He also conveyed, as he has done consistently, his sincere sympathy and condolences to the widow and family, who are my constituents. This is the first opportunity that the Home Office has had to speak publicly on this issue. I welcome the appearance on the Treasury Bench this evening of my hon. and learned Friend the Minister of State. My considered judgment in this case, for which I have fought in a vigorous, but, I trust, reasoned manner during the last 22 months, is as follows. We have a duty to ensure that never again in the history of the prison service do we have an incident of this nature. We must review the prison regulations relating to hospital wings to ensure the protection of prisoners and the protection of the fine men and women in our prison service. I stress that that is vital. We must, as a society, ask ourselves the simple but paramount question that has dominated my work on this case for 22 months: should my constituent have been remanded to prison at all? Surely the secure facilities of the Department of Health and Social Security have a hospital with professional staff, fully qualified in nursing and psychiatric care, who could have undertaken the task of compiling the reports required by the magistrates. It is not good enough for society to ask the hard working members of the prison staff to undertake this additional task on behalf of society; nor do we have a mandate to demand it of them. With humility, I pay tribute to the men and women of the prison service, particularly those at Her Majesty's prison, Birmingham. It is an overcrowded Victorian prison, with few facilities. The staff work many hours of overtime to do a task which we, corporately, ask them to do on our behalf. I hope that this evening we shall receive an assurance that there will be closer liaison between the hospital and prison service on this issue, coupled with training for prison staff, which, in my judgment, is important and should be initiated. I refer specifically to paragraph 11.05 of the report of Her Majesty's chief inspector of prisons on the conditions at the Birmingham prison. I also trust that the recommendation that any use of force by prison officers should be recorded will be acted upon. I stress that for two important reasons. I accept that there are occasions when emotional and, perhaps mentally disturbed, prisoners have to be forcibly restrained. That is part and parcel of prison life. Equally, we must consider the prison officers whose careers could be put in jeopardy if the occasions when force is used are not formally recorded. That will safeguard them in the conduct of their duties. I commend that suggestion to the House and to the prison officers. We must accept and realise that there is wide public concern on this and allied cases. We have a solemn duty to restore the confidence of the public in our prison service. We must also restore the morale of the staff who work in the service. On Monday 26 April 1982 I had the opportunity of presenting to the House a petition containing 4,624 signatures. The petition called for a public inquiry, and it was accepted by the House. As a Member of Parliament acting on behalf of the constituents whom I have the honour to serve, I invite my right hon. Friend the Home Secretary to convene such an inquiry. It is imperative that the inquiry has a completely independent element and I suggest to my hon. and learned Friend that the position should be taken by a High Court judge. I invite my right hon. Friend the Home Secretary to have constructive discussions about the plight of the widow, Mrs. Dorothy Prosser. Her quiet courage, resolve, dedication and serenity throughout this tragic episode is an example to us all. Her conduct has been above reproach. Week after week a lonely, sacred vigil is held each Saturday outside Winson Green prison by Mrs. Prosser and members of her family. I have met the family and I respect their sincerity and loyalty to a cause with which I have associated myself both as their friend and as their Member of Parliament. I am sure that I speak on behalf of the entire House when I place on record our united sympathy for Mrs. Prosser. Equally, I trust that as a lasting and fitting tribute to Mr. Barry Prosser we shall have an assurance from my hon. and learned Friend this evening that the findings of the special internal report of the chief inspector of prisons, which contains firm, constructive and positive proposals and recommendations, will not only be accepted but, much more importantly, will be implemented. In the days ahead it will be a great source of comfort and inspiration to the widow and her family to know that out of this tragic episode the name of Barry Prosser will be held in the highest regard because of what we shall have achieved as a result of his death. I can pay no higher tribute to the memory of my constituent. I now commit myself, as an act of dedication, to do all in my power to support the issues in a manner befitting a Member of the House. Therefore, I invite my hon. and learned Friend to respond to the matters which it was my solemn duty to outline."we would welcome a debate in the House about the wider issues raised by the tragic death of Barry Prosser."
I begin by paying a tribute to my hon. Friend the Member for Dudley, West (Mr. Blackburn), which is the last thing that he seeks. Since the lamentable death of his former constituent, Mr. Barry Prosser, on 19 August 1980 in Birmingham prison, my hon. Friend has been tireless in the interests of his constituent's family and in the interests of justice. The protracted judicial proceedings, first before Her Majesty's coroner, then before two stipendary magistraties, and lastly in the Crown court, resulting from Mr. Prosser's death, made it impossible for many months for my hon. Friend to comment publicly upon the matter.My hon. Friend has, by every proper means throughout that period, ensured that the Home Secretary was made aware of his anxieties and concern. Tonight he referred to the petition that he presented, which was signed by many thousands of his constituents. It was a petition which merited and received deep concern. My right hon. Friend the Home Secretary greatly appreciated the scrupulous and diligent manner in which my hon. Friend dealt with what must be one of the most distressing and difficult constituency cases that can ever have befallen a Member of Parliament. It was good of my hon. Friend to mention tonight the profound sympathy which the Home Secretary expressed to Mr. Prosser's widow, and with which I should like to be associated. I am glad that my hon. Friend has managed to secure a public discussion of the case tonight. He referred to the letter that my right hon. Friend the Home Secretary wrote, saying that he was anxious to have a debate and would welcome it, not least because it allows me, on behalf of the Home Secretary, the opportunity to say something about this event, which has understandably given rise to much public anxiety. Mr. Prosser was found dead in his cell in the hospital wing of Birmingham prison in the early morning of 19 August 1980. He had been on remand in the prison for just over two weeks, and for the past week he had been in the hospital wing, because his behaviour had become disturbed. At the time he died, arrangements were being made for his admission to a psychiatric hospital. The post mortem which was held that afternoon revealed the full and horrifying extent of Mr. Prosser's injuries. The pathologist's report was that Mr. Prosser had extensive bruising all over his body. His stomach, his oesophagus and one of his lungs had been ruptured, and the pathologist thought that the cause of death was a blow, probably by a heavy weight. The police conducted a full investigation, and in December 1980, on the instructions of the Director of Public Prosecutions, a senior hospital officer, Mr. Jackson, was charged with Mr. Prosser's murder. Tonight my hon. Friend has paid a generous tribute to the work of the police under their chief constable. Sir Philip Knights, in the West Midland constabulary, in assembling the evidence that formed the foundation for that prosecution. I am grateful for his tribute, and I know that it will be gratefully received. The first stage after such charges are brought is always for a magistrates' court to decide whether the accused should be committed for trial. There was a hearing, at the conclusion of which the stipendiary magistrate decided that there was insufficient evidence and declined to commit the case to the Crown court. The inquest into Mr. Prosser's death was held in April 1981. It lasted for seven days and heard the evidence of nearly 50 witnesses. Counsel representing Mrs. Prosser was able to question the witnesses. At the end of the proceedings, the jury returned a verdict that Mr. Prosser had been unlawfully killed. New evidence had come forward at the inquest from a prisoner who had been working in the hospital as a cleaner on the evening of 18 August. A report of the inquest was sent to the Director of Public Prosecutions, who decided to charge Mr. Jackson and two other hospital officers, Mr. Smith and Mr. Price, with Mr. Prosser's murder. Again, there were committal proceedings, and these were held in September 1981. At the conclusion of the evidence called by the prosecution, which was given in public and on oath, a different magistrate held that it was insufficient, and declined to commit the case for trial. The Director of Public Prosecutions then sought and was granted a voluntary bill of indictment against the three officers. This is a little used legal procedure which effectively bypasses the necessity for committal proceedings by sending the case direct to the Crown court for trial. A full trial of the three officers took place in March this year. It lasted about three weeks. A pathologist who gave evidence for the defence said that some of Mr. Prosser's injuries could have been acquired accidentally and that the others could have been self-inflicted. Two other pathologists did not support that opinion. In the event, the jury returned verdicts that all three of the officers charged were not guilty. At this stage it will be seen that the investigative and judicial processes were exhausted. It is of course lamentable that, a jury having decided that a prisoner was unlawfully killed, guilt has not been established against anyone. However, our criminal justice system is founded on the principle that he who accuses must prove, and we must all accept the outcome of the trial. My hon. Friend has called for a public inquiry into the case—I well understand why—but my right hon. Friend does not believe that he would be justified in taking that course in the light of the extended history that I have already recounted. Unless new evidence were forthcoming the only possible procedure would be an ad hoc inquiry. This would have fewer powers than those available to the courts that have already scrutinised the evidence so often. It is, unfortunately, now improbable that we can ever know how Mr. Prosser sustained his injuries. As my hon. Friend has said, we have a duty to try to prevent any future deaths in such circumstances. I should like to take this opportunity to reassure the House that we know of absolutely no evidence that this was other than an isolated incident. The Government are satisfied that it was not part of a pattern of maltreatment of prisoners. I am grateful to my hon. Friend for his fair words of tribute to those who serve Britain in the prison service, and, as he expressly made clear, those at Her Majesty's prison at Birmingham. They and all their colleagues in the service have a difficult and often dangerous job to discharge on behalf of all of us. In the context in which it was delivered, that tribute will be most gratefully appreciated. Nevertheless, the case has some general implications, and these have twice been carefully and independently reviewed. It became apparent from evidence given during the inquest that there were a number of shortcomings in administrative procedures in that prison hospital wing. Accordingly, the coroner made recommendations to my right hon. Friend, although he made it clear that he did not think that the matters were directly relevant to the death. Secondly, in the light of this case my right hon. Friend asked Her Majesty's Chief Inspector of Prisons to pay particular attention to the hospital and medical services during the full routine inspection of Birmingham prison last autumn. The inspectorate's report and my right hon. Friend's response were published last week, and copies of both are available in the Library. On all the recommendations of the coroner and of the inspectorate, my right hon. Friend has taken action. I need not detail them all. My hon. Friend has drawn attention specially to the fact that both the coroner and the inspectorate said that hospital officers should be given more training and those recommendations are relevant to the whole prison service. I am glad to report that we are in the course of setting up a prison service standing training review body which will look at the training needs of various grades of staff, including hospital officers. The views expressed by the coroner and the inspectorate will be considered during the review body's study. We have to bear in mind the fact that most prison hospital wings are just sick bays for the prison and that if an inmate becomes seriously ill he is transferred to a NHS hospital. That is the practical role for those prison departments. Prison hospital officers are therefore only generally called upon to provide basic nursing care. We accept that hospital officers need more training in the care of mentally disordered patients, and we are exploring the possibility of establishing jointly with the Department of Health and Social Security a course on psychiatric nursing in secure environments. We would also like hospital officers to broaden their experience by spending short-term attachments in psychiatric hospitals after their initial training, which already includes four weeks in NHS hospitals. Arrangements for such attachments have to be made locally between the establishment and the hospital concerned, but they are certainly encouraged by the headquarters of the prison service, although the difficulty of sparing staff from their normal duties in the establishment is inevitably a constraint. The coroner also suggested that there should be more interchange of doctors between the prison medical service and the NHS. We agree that there is scope for development here; in particular, we intend to reintroduce a scheme which will give prison medical officers the opportunity to serve short attachments in the special hospitals such as Broadmoor and Rampton. There is already considerable interchange of medical staff between the NHS and the prison medical service. The prison medical service makes extensive use of the NHS's facilities and in all establishments at least some of the medical services are provided by doctors who are also employed by the NHS. The coroner's final recommendation was that hospital officers should submit a report if they had to use force on a prisoner. My hon. Friend has raised an important point about this and has properly placed emphasis on it. We recognise that when, in the proper execution of his duties, an officer has to use physical force, there is always the possibility that there will later be a complaint by a prisoner or an inquiry into the incident. Thus, we issued instructions last year reminding staff that, as a safeguard, each prison officer, including any hospital officer or nurse involved in such an incident, should write a brief factual report to the governor in addition to making any other record. Some concern was expressed by the Prison Officers Association about this instruction and it advised its branches not to comply with it. I very much regret that it should have reached that decision, particularly as the reports provide—as my hon. Friend said—important protection of its members' interests. It was subsequently agreed that the prison department should prepare a common reporting form, and a draft was sent to the Prison Officers Association earlier this year for its comments. We recognise the importance that the Prison Officers Association attaches to this matter, and I am sure that we all hope that it can be brought to a satisfactory conclusion very soon, because it is most important. My hon. Friend raised a most important point when he asked why Mr. Prosser was in prison at all. After all, he had not been convicted. He was on remand and in the eyes of the law he was innocent. Under the present law, if the court decides that a defendant cannot be remanded on bail the only other option is to remand him in custody to a prison. The Government entirely agree that in some cases where the defendant is seriously mentally disordered it is quite inappropriate that he should be in a prison if a psychiatric hospital can offer the necessary facilities. Therefore, I am glad that accordingly the Mental Health (Amendment) Bill now passing through Parliament contains provisions, which we thought it right to include, that will empower the courts to remand a defendant who is thought to be mentally disordered to a hospital. The intention is that this power will come into force two or three years after the Bill is enacted to give the NHS time to provide the necessary facilities. My hon. Friend has spoken movingly of Mr. Prosser's widow and her plight. I should like to say that the Home Office, acting through the Treasury Solicitor, indicated on 14 April its willingness to entertain a claim for payment of compensation to Mrs. Prosser. Mrs. Prosser's solicitors are in the process of formulating a claim which is awaited by the Treasury Solicitor. My hon. Friend spoke of the need to restore confidence. I have mentioned the inspection of Birmingham prison carried out by the Chief Inspector of Prisons. While not uncritical of the hospital at the prison, he stated that his criticisms should not be allowed to obscure the high standards of care shown to the patients. He was satisfied that, apart from the areas attracting criticism, the hospital gave a proper service to the prison. That is a most welcome conclusion. My right hon. Friend the Home Secretary very much hopes that the tragedy of this death will not be allowed to overshadow the work done by hospital staff in the prison service as a whole, often in very difficult conditions, in providing first-rate care for the prisoners in their charge.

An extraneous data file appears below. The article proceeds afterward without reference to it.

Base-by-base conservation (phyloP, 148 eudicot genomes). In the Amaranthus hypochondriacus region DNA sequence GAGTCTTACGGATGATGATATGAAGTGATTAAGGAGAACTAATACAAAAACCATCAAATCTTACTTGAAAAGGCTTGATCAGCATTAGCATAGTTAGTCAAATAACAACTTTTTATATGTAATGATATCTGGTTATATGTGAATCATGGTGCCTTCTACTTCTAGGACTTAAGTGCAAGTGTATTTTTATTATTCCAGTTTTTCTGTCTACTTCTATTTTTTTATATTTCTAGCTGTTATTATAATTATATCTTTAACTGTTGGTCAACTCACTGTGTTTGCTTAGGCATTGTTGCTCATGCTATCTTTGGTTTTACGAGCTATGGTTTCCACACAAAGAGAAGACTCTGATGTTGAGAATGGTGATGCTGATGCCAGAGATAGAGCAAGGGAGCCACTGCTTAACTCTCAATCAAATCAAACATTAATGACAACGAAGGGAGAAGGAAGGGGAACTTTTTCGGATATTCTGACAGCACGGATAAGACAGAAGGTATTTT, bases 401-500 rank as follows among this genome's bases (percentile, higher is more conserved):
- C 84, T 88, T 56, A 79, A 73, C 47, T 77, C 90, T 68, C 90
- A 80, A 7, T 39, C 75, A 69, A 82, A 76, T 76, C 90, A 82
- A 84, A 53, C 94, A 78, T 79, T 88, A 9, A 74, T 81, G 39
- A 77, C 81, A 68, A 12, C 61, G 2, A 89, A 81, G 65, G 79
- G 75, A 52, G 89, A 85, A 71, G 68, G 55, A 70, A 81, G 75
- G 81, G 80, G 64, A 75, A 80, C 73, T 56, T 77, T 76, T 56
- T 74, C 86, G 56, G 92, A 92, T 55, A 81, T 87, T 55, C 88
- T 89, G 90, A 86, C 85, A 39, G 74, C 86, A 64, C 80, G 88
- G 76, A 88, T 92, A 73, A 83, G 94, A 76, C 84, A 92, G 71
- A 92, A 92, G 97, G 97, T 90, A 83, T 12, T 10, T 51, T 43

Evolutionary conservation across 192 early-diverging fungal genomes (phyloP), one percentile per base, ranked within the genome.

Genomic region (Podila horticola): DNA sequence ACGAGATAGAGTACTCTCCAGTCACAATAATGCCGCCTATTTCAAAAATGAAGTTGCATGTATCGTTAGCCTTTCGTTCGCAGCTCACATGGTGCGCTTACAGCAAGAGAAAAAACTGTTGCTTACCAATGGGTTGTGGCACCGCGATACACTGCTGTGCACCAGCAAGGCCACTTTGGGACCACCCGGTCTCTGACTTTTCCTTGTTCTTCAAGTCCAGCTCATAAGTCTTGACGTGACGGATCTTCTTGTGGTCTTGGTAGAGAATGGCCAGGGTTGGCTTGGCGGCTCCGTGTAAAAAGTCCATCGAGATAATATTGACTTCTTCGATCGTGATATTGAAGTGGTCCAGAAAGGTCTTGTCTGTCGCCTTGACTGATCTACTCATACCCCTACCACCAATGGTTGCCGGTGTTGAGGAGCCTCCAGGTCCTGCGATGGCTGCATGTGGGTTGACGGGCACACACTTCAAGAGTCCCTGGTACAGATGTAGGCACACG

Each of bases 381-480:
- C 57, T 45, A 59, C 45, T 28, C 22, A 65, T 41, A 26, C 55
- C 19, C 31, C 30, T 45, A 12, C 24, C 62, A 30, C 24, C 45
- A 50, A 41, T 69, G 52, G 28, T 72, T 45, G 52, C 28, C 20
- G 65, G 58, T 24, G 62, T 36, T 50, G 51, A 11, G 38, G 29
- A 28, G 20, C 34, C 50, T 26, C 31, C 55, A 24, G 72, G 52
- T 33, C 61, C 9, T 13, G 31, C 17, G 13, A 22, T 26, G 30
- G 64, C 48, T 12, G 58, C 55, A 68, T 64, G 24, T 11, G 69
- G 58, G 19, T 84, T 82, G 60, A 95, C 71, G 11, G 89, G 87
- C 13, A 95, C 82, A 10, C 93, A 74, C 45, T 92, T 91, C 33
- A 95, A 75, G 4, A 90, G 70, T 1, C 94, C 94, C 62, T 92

Question put and agreed to.
Adjourned accordingly at half-past Ten o'clock.